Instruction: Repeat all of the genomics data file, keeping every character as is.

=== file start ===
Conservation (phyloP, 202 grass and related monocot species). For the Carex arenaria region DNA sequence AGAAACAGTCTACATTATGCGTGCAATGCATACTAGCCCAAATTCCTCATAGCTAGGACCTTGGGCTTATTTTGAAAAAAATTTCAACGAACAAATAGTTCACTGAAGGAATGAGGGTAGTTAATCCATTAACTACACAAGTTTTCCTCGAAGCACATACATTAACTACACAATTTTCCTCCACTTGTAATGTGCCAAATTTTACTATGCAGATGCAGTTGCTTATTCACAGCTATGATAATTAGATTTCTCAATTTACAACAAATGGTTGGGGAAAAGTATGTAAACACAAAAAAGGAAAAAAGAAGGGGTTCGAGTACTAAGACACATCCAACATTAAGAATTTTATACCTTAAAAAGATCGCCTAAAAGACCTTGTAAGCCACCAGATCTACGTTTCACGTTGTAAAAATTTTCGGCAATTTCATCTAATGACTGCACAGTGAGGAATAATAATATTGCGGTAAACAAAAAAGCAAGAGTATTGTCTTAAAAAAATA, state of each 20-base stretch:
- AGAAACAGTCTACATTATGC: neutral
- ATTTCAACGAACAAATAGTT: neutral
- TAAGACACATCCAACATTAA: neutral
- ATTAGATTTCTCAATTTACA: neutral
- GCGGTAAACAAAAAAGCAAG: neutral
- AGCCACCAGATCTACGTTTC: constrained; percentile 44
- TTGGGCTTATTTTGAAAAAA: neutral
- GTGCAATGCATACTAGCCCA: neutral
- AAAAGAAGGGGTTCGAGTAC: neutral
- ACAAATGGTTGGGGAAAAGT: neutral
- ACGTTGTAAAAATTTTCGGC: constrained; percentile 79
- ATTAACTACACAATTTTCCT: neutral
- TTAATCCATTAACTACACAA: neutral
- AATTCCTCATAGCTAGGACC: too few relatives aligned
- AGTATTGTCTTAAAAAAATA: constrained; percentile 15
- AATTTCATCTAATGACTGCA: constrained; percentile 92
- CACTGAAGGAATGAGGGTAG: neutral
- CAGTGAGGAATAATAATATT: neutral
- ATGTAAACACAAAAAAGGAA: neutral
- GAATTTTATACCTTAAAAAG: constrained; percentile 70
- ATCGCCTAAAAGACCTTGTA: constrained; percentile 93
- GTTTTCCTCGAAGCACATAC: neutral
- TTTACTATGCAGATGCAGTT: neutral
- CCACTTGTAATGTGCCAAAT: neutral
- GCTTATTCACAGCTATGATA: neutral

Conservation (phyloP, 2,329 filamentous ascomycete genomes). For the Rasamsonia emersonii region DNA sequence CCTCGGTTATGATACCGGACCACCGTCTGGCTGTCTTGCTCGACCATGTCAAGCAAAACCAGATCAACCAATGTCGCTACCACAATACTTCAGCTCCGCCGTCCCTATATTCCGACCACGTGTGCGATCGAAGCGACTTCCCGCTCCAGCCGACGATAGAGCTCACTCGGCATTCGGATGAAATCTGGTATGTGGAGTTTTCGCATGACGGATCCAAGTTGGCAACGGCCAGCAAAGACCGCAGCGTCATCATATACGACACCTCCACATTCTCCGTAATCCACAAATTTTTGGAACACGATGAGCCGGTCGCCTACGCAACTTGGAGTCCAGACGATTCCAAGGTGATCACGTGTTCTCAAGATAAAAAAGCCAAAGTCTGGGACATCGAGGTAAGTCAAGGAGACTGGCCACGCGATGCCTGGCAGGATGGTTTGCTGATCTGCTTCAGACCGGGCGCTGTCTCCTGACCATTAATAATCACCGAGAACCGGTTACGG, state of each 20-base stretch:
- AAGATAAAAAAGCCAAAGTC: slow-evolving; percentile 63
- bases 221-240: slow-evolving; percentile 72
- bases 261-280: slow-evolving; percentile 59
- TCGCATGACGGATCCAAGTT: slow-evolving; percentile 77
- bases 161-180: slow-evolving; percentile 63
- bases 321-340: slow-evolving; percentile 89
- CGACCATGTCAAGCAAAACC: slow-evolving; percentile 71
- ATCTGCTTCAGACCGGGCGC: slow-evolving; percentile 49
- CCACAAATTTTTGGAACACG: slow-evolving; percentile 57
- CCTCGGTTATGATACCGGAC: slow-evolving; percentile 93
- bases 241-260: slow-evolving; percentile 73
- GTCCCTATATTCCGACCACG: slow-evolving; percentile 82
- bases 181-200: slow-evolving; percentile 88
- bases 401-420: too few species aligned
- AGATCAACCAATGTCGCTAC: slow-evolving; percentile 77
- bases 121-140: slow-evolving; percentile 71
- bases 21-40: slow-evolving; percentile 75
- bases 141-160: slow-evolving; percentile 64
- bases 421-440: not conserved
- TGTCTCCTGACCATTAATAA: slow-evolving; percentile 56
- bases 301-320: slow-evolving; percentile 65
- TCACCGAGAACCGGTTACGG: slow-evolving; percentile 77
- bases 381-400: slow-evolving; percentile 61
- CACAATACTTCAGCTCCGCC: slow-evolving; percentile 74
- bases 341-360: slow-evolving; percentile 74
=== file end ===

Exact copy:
Conservation (phyloP, 202 grass and related monocot species). For the Carex arenaria region DNA sequence AGAAACAGTCTACATTATGCGTGCAATGCATACTAGCCCAAATTCCTCATAGCTAGGACCTTGGGCTTATTTTGAAAAAAATTTCAACGAACAAATAGTTCACTGAAGGAATGAGGGTAGTTAATCCATTAACTACACAAGTTTTCCTCGAAGCACATACATTAACTACACAATTTTCCTCCACTTGTAATGTGCCAAATTTTACTATGCAGATGCAGTTGCTTATTCACAGCTATGATAATTAGATTTCTCAATTTACAACAAATGGTTGGGGAAAAGTATGTAAACACAAAAAAGGAAAAAAGAAGGGGTTCGAGTACTAAGACACATCCAACATTAAGAATTTTATACCTTAAAAAGATCGCCTAAAAGACCTTGTAAGCCACCAGATCTACGTTTCACGTTGTAAAAATTTTCGGCAATTTCATCTAATGACTGCACAGTGAGGAATAATAATATTGCGGTAAACAAAAAAGCAAGAGTATTGTCTTAAAAAAATA, state of each 20-base stretch:
- AGAAACAGTCTACATTATGC: neutral
- ATTTCAACGAACAAATAGTT: neutral
- TAAGACACATCCAACATTAA: neutral
- ATTAGATTTCTCAATTTACA: neutral
- GCGGTAAACAAAAAAGCAAG: neutral
- AGCCACCAGATCTACGTTTC: constrained; percentile 44
- TTGGGCTTATTTTGAAAAAA: neutral
- GTGCAATGCATACTAGCCCA: neutral
- AAAAGAAGGGGTTCGAGTAC: neutral
- ACAAATGGTTGGGGAAAAGT: neutral
- ACGTTGTAAAAATTTTCGGC: constrained; percentile 79
- ATTAACTACACAATTTTCCT: neutral
- TTAATCCATTAACTACACAA: neutral
- AATTCCTCATAGCTAGGACC: too few relatives aligned
- AGTATTGTCTTAAAAAAATA: constrained; percentile 15
- AATTTCATCTAATGACTGCA: constrained; percentile 92
- CACTGAAGGAATGAGGGTAG: neutral
- CAGTGAGGAATAATAATATT: neutral
- ATGTAAACACAAAAAAGGAA: neutral
- GAATTTTATACCTTAAAAAG: constrained; percentile 70
- ATCGCCTAAAAGACCTTGTA: constrained; percentile 93
- GTTTTCCTCGAAGCACATAC: neutral
- TTTACTATGCAGATGCAGTT: neutral
- CCACTTGTAATGTGCCAAAT: neutral
- GCTTATTCACAGCTATGATA: neutral

Conservation (phyloP, 2,329 filamentous ascomycete genomes). For the Rasamsonia emersonii region DNA sequence CCTCGGTTATGATACCGGACCACCGTCTGGCTGTCTTGCTCGACCATGTCAAGCAAAACCAGATCAACCAATGTCGCTACCACAATACTTCAGCTCCGCCGTCCCTATATTCCGACCACGTGTGCGATCGAAGCGACTTCCCGCTCCAGCCGACGATAGAGCTCACTCGGCATTCGGATGAAATCTGGTATGTGGAGTTTTCGCATGACGGATCCAAGTTGGCAACGGCCAGCAAAGACCGCAGCGTCATCATATACGACACCTCCACATTCTCCGTAATCCACAAATTTTTGGAACACGATGAGCCGGTCGCCTACGCAACTTGGAGTCCAGACGATTCCAAGGTGATCACGTGTTCTCAAGATAAAAAAGCCAAAGTCTGGGACATCGAGGTAAGTCAAGGAGACTGGCCACGCGATGCCTGGCAGGATGGTTTGCTGATCTGCTTCAGACCGGGCGCTGTCTCCTGACCATTAATAATCACCGAGAACCGGTTACGG, state of each 20-base stretch:
- AAGATAAAAAAGCCAAAGTC: slow-evolving; percentile 63
- bases 221-240: slow-evolving; percentile 72
- bases 261-280: slow-evolving; percentile 59
- TCGCATGACGGATCCAAGTT: slow-evolving; percentile 77
- bases 161-180: slow-evolving; percentile 63
- bases 321-340: slow-evolving; percentile 89
- CGACCATGTCAAGCAAAACC: slow-evolving; percentile 71
- ATCTGCTTCAGACCGGGCGC: slow-evolving; percentile 49
- CCACAAATTTTTGGAACACG: slow-evolving; percentile 57
- CCTCGGTTATGATACCGGAC: slow-evolving; percentile 93
- bases 241-260: slow-evolving; percentile 73
- GTCCCTATATTCCGACCACG: slow-evolving; percentile 82
- bases 181-200: slow-evolving; percentile 88
- bases 401-420: too few species aligned
- AGATCAACCAATGTCGCTAC: slow-evolving; percentile 77
- bases 121-140: slow-evolving; percentile 71
- bases 21-40: slow-evolving; percentile 75
- bases 141-160: slow-evolving; percentile 64
- bases 421-440: not conserved
- TGTCTCCTGACCATTAATAA: slow-evolving; percentile 56
- bases 301-320: slow-evolving; percentile 65
- TCACCGAGAACCGGTTACGG: slow-evolving; percentile 77
- bases 381-400: slow-evolving; percentile 61
- CACAATACTTCAGCTCCGCC: slow-evolving; percentile 74
- bases 341-360: slow-evolving; percentile 74